Introducing a new way to navigate by topics. Access the latest news, data, publications and more around topics of interest.
Our population statistics cover age, sex, race, Hispanic origin, migration, ancestry, language use, veterans, as well as population estimates and projections.
This section provides information on a range of educational topics, from educational attainment and school enrollment to school districts, costs and financing.
We measure the state of the nations workforce, including employment and unemployment levels, weeks and hours worked, occupations, and commuting.
Our statistics highlight trends in household and family composition, describe characteristics of the residents of housing units, and show how they are related.
Health statistics on insurance coverage, disability, fertility and other health issues are increasingly important in measuring the nation's overall well-being.
We measure the housing and construction industry, track homeownership rates, and produce statistics on the physical and financial characteristics of our homes.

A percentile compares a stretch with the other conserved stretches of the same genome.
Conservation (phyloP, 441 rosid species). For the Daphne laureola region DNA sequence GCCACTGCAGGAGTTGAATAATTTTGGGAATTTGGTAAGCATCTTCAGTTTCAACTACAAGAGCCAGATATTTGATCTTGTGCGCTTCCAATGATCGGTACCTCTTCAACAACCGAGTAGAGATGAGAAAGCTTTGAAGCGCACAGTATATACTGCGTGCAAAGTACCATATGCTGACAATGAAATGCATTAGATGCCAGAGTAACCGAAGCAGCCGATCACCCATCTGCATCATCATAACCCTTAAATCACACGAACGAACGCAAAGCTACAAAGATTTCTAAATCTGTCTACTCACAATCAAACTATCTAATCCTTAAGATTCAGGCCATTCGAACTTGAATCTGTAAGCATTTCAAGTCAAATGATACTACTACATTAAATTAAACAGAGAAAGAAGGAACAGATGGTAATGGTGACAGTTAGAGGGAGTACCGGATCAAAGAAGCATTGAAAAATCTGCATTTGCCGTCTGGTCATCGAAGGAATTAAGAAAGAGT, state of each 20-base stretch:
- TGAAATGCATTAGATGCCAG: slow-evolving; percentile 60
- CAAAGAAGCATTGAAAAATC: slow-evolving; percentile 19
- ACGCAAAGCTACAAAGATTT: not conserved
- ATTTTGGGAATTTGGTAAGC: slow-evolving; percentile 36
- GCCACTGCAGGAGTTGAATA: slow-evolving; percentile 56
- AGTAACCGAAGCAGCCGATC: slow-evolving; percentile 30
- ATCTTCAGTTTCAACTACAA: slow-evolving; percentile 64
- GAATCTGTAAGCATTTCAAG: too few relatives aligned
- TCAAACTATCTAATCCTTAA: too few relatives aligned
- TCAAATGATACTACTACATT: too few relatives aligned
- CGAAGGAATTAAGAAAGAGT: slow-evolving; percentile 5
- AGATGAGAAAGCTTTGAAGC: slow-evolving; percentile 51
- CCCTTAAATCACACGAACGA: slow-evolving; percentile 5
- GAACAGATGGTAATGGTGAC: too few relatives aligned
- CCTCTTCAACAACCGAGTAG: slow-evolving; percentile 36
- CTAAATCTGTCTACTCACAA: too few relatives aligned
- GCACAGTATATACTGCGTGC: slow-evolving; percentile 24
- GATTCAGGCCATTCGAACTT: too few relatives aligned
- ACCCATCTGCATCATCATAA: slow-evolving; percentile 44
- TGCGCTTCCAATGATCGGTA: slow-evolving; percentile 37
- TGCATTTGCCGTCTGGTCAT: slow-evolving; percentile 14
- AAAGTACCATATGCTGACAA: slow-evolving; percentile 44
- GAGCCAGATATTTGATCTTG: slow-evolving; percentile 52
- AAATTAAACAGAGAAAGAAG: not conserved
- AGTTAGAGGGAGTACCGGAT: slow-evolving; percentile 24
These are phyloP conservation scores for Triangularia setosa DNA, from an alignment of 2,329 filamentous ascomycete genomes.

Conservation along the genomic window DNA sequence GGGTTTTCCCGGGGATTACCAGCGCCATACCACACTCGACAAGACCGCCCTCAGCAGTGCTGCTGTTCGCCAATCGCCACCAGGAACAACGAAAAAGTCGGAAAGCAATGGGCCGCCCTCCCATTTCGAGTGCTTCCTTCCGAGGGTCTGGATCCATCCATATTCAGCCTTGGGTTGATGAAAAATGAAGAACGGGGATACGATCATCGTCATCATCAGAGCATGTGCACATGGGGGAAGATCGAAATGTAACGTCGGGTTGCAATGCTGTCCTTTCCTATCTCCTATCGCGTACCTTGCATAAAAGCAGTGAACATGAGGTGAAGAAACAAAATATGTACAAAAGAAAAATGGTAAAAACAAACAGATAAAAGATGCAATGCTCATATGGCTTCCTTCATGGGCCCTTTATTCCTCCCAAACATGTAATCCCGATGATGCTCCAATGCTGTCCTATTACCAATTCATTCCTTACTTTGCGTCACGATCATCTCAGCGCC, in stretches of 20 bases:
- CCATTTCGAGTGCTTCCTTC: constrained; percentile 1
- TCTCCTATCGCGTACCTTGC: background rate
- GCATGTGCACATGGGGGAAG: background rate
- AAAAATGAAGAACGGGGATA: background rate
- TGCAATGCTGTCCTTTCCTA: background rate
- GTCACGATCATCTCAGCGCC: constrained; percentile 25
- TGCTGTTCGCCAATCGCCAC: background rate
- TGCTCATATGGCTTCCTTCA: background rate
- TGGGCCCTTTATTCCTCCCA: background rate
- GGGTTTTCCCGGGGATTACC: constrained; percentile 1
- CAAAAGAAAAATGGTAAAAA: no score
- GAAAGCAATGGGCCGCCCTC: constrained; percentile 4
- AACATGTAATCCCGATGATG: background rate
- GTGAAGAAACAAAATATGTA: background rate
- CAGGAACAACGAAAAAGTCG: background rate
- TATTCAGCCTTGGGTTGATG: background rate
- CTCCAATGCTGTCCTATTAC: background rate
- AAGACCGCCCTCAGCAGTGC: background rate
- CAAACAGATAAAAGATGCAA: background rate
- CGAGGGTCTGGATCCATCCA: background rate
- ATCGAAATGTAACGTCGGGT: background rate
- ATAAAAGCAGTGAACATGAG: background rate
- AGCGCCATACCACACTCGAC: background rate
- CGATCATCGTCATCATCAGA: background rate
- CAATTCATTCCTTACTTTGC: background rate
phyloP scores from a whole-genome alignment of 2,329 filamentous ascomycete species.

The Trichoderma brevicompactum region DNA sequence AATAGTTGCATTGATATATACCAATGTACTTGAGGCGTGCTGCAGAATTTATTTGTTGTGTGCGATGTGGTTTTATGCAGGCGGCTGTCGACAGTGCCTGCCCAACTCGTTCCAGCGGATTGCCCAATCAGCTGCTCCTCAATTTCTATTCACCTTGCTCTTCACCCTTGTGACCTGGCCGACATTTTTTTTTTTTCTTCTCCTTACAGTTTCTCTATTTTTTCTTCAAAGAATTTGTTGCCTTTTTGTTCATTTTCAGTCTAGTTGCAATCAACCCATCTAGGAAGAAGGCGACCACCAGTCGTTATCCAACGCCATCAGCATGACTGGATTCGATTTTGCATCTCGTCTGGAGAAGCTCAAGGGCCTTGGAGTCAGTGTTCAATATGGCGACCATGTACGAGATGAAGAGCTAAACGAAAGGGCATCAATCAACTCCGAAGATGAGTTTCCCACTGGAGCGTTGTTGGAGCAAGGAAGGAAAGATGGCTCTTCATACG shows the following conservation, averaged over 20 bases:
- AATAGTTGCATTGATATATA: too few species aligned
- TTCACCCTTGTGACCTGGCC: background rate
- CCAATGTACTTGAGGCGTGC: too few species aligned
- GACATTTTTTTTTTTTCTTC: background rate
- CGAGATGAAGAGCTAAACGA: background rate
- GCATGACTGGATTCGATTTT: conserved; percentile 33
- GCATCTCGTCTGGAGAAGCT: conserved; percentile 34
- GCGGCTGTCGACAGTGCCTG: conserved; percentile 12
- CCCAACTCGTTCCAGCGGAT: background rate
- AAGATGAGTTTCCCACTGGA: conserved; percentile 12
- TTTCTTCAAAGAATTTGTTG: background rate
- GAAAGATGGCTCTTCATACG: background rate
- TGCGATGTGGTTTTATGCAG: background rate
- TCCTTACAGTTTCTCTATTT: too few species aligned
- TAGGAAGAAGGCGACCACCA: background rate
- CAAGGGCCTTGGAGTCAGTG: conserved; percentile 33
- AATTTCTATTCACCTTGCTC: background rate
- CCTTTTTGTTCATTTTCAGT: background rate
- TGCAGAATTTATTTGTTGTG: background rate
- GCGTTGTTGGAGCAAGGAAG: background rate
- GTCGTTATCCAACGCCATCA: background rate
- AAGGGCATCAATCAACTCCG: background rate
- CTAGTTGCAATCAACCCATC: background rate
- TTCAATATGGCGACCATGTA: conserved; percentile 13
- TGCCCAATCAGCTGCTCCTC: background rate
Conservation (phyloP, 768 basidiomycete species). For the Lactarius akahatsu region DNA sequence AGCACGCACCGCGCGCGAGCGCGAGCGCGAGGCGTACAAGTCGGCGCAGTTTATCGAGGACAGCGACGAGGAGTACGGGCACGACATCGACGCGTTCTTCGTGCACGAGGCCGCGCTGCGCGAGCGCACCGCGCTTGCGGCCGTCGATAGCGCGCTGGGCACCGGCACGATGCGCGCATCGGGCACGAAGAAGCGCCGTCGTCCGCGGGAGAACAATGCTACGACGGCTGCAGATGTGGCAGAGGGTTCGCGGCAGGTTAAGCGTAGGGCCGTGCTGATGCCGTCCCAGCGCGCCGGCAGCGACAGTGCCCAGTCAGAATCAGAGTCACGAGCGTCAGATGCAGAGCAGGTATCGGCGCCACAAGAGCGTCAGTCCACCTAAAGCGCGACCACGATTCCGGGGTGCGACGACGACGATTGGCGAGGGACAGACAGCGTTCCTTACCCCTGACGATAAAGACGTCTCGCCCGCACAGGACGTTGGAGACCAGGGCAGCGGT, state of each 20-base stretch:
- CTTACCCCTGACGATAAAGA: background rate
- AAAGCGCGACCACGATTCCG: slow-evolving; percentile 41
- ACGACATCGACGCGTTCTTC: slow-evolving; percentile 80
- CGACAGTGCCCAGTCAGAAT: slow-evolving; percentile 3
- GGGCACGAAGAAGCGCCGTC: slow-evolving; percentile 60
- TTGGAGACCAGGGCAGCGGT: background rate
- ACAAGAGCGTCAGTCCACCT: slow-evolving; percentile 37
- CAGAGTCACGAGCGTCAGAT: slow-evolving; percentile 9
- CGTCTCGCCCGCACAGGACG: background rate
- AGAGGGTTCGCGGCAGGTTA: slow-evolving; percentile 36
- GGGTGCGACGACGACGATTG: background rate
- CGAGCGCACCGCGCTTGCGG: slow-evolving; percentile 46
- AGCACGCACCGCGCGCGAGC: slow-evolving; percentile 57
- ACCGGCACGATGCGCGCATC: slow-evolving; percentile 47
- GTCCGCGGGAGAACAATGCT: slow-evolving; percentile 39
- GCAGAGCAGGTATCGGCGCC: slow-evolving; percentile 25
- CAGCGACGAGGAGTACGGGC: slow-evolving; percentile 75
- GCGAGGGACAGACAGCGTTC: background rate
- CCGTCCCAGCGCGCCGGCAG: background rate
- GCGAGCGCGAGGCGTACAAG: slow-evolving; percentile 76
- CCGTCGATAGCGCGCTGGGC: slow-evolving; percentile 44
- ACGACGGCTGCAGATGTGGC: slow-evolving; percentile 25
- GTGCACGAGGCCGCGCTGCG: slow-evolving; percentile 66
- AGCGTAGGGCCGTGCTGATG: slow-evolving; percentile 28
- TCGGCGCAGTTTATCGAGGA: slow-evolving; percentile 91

The U.S. Census Bureau is the official source for U.S. export and import statistics and regulations governing the reporting of exports from the U.S.
The U.S. Census Bureau provides data for the Federal, state and local governments as well as voting, redistricting, apportionment and congressional affairs.
Search an alphabetical index of keywords and phrases to access Census Bureau statistics, publications, products, services, data, and data tools.
Geography provides the framework for Census Bureau survey design, sample selection, data collection, tabulation, and dissemination.
Geography is central to the work of the Bureau, providing the framework for survey design, sample selection, data collection, tabulation, and dissemination.
Find resources on how to use geographic data and products with statistical data, educational blog postings, and presentations.
The Geographic Support System Initiative will integrate improved address coverage, spatial feature updates, and enhanced quality assessment and measurement.
Work with interactive mapping tools from across the Census Bureau.
Find geographic data and products such as Shapefiles, KMLs, TIGERweb, boundary files, geographic relationship files, and reference and thematic maps.
Metropolitan and micropolitan areas are geographic entities used by Federal statistical agencies in collecting, tabulating, and publishing Federal statistics.